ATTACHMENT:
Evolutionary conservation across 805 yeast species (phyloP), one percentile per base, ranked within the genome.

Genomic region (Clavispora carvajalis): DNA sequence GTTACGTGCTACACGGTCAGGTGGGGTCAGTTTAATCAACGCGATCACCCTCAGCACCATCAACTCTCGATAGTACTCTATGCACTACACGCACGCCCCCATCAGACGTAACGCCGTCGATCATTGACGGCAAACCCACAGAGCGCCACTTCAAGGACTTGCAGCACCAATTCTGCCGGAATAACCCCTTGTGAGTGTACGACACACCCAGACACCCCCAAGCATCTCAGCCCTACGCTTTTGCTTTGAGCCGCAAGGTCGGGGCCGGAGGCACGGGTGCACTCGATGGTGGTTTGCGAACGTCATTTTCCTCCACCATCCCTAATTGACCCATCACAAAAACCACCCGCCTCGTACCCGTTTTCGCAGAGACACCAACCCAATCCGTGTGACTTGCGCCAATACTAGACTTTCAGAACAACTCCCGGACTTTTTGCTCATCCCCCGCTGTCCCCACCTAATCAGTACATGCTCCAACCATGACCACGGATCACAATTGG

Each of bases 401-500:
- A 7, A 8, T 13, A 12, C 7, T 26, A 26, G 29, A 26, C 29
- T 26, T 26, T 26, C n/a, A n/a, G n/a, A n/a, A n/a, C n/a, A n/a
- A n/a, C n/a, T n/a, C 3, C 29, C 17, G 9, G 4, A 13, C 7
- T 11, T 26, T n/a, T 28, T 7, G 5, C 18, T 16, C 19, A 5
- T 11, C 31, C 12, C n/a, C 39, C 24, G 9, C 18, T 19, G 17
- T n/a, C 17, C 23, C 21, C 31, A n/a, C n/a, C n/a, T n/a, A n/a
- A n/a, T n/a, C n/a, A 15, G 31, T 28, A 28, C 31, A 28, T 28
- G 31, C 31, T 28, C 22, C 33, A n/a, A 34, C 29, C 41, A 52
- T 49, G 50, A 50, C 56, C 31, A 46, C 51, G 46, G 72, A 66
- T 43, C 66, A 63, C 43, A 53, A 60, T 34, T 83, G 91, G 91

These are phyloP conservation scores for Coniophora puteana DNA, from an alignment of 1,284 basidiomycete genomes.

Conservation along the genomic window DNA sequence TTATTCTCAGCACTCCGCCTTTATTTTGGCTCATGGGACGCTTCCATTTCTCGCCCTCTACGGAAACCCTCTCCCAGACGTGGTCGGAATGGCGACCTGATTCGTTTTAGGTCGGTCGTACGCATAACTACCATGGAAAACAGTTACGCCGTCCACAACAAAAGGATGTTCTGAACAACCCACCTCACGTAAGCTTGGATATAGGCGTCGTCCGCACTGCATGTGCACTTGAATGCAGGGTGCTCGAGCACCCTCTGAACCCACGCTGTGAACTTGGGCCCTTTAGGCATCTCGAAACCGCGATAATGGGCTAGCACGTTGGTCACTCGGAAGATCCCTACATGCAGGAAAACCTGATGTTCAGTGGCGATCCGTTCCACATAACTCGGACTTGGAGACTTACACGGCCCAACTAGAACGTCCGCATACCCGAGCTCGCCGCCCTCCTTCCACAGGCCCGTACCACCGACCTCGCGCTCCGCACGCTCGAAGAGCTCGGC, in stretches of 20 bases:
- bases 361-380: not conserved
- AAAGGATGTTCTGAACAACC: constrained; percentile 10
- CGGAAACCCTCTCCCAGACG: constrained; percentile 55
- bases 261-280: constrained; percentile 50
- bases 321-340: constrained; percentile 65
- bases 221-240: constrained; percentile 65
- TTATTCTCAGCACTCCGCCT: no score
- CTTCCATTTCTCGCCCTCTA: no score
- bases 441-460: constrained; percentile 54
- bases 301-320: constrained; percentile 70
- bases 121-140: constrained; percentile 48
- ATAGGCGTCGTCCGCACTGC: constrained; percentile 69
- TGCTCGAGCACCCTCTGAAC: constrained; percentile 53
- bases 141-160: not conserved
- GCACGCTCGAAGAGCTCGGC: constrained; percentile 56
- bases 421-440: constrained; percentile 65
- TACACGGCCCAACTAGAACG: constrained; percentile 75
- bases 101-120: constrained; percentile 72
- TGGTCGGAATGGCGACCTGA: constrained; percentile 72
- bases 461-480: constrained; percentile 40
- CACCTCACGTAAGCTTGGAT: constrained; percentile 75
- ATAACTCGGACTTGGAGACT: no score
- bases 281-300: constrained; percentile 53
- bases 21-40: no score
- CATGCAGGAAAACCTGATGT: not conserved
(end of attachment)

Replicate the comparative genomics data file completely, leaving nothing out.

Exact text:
Evolutionary conservation across 805 yeast species (phyloP), one percentile per base, ranked within the genome.

Genomic region (Clavispora carvajalis): DNA sequence GTTACGTGCTACACGGTCAGGTGGGGTCAGTTTAATCAACGCGATCACCCTCAGCACCATCAACTCTCGATAGTACTCTATGCACTACACGCACGCCCCCATCAGACGTAACGCCGTCGATCATTGACGGCAAACCCACAGAGCGCCACTTCAAGGACTTGCAGCACCAATTCTGCCGGAATAACCCCTTGTGAGTGTACGACACACCCAGACACCCCCAAGCATCTCAGCCCTACGCTTTTGCTTTGAGCCGCAAGGTCGGGGCCGGAGGCACGGGTGCACTCGATGGTGGTTTGCGAACGTCATTTTCCTCCACCATCCCTAATTGACCCATCACAAAAACCACCCGCCTCGTACCCGTTTTCGCAGAGACACCAACCCAATCCGTGTGACTTGCGCCAATACTAGACTTTCAGAACAACTCCCGGACTTTTTGCTCATCCCCCGCTGTCCCCACCTAATCAGTACATGCTCCAACCATGACCACGGATCACAATTGG

Each of bases 401-500:
- A 7, A 8, T 13, A 12, C 7, T 26, A 26, G 29, A 26, C 29
- T 26, T 26, T 26, C n/a, A n/a, G n/a, A n/a, A n/a, C n/a, A n/a
- A n/a, C n/a, T n/a, C 3, C 29, C 17, G 9, G 4, A 13, C 7
- T 11, T 26, T n/a, T 28, T 7, G 5, C 18, T 16, C 19, A 5
- T 11, C 31, C 12, C n/a, C 39, C 24, G 9, C 18, T 19, G 17
- T n/a, C 17, C 23, C 21, C 31, A n/a, C n/a, C n/a, T n/a, A n/a
- A n/a, T n/a, C n/a, A 15, G 31, T 28, A 28, C 31, A 28, T 28
- G 31, C 31, T 28, C 22, C 33, A n/a, A 34, C 29, C 41, A 52
- T 49, G 50, A 50, C 56, C 31, A 46, C 51, G 46, G 72, A 66
- T 43, C 66, A 63, C 43, A 53, A 60, T 34, T 83, G 91, G 91

These are phyloP conservation scores for Coniophora puteana DNA, from an alignment of 1,284 basidiomycete genomes.

Conservation along the genomic window DNA sequence TTATTCTCAGCACTCCGCCTTTATTTTGGCTCATGGGACGCTTCCATTTCTCGCCCTCTACGGAAACCCTCTCCCAGACGTGGTCGGAATGGCGACCTGATTCGTTTTAGGTCGGTCGTACGCATAACTACCATGGAAAACAGTTACGCCGTCCACAACAAAAGGATGTTCTGAACAACCCACCTCACGTAAGCTTGGATATAGGCGTCGTCCGCACTGCATGTGCACTTGAATGCAGGGTGCTCGAGCACCCTCTGAACCCACGCTGTGAACTTGGGCCCTTTAGGCATCTCGAAACCGCGATAATGGGCTAGCACGTTGGTCACTCGGAAGATCCCTACATGCAGGAAAACCTGATGTTCAGTGGCGATCCGTTCCACATAACTCGGACTTGGAGACTTACACGGCCCAACTAGAACGTCCGCATACCCGAGCTCGCCGCCCTCCTTCCACAGGCCCGTACCACCGACCTCGCGCTCCGCACGCTCGAAGAGCTCGGC, in stretches of 20 bases:
- bases 361-380: not conserved
- AAAGGATGTTCTGAACAACC: constrained; percentile 10
- CGGAAACCCTCTCCCAGACG: constrained; percentile 55
- bases 261-280: constrained; percentile 50
- bases 321-340: constrained; percentile 65
- bases 221-240: constrained; percentile 65
- TTATTCTCAGCACTCCGCCT: no score
- CTTCCATTTCTCGCCCTCTA: no score
- bases 441-460: constrained; percentile 54
- bases 301-320: constrained; percentile 70
- bases 121-140: constrained; percentile 48
- ATAGGCGTCGTCCGCACTGC: constrained; percentile 69
- TGCTCGAGCACCCTCTGAAC: constrained; percentile 53
- bases 141-160: not conserved
- GCACGCTCGAAGAGCTCGGC: constrained; percentile 56
- bases 421-440: constrained; percentile 65
- TACACGGCCCAACTAGAACG: constrained; percentile 75
- bases 101-120: constrained; percentile 72
- TGGTCGGAATGGCGACCTGA: constrained; percentile 72
- bases 461-480: constrained; percentile 40
- CACCTCACGTAAGCTTGGAT: constrained; percentile 75
- ATAACTCGGACTTGGAGACT: no score
- bases 281-300: constrained; percentile 53
- bases 21-40: no score
- CATGCAGGAAAACCTGATGT: not conserved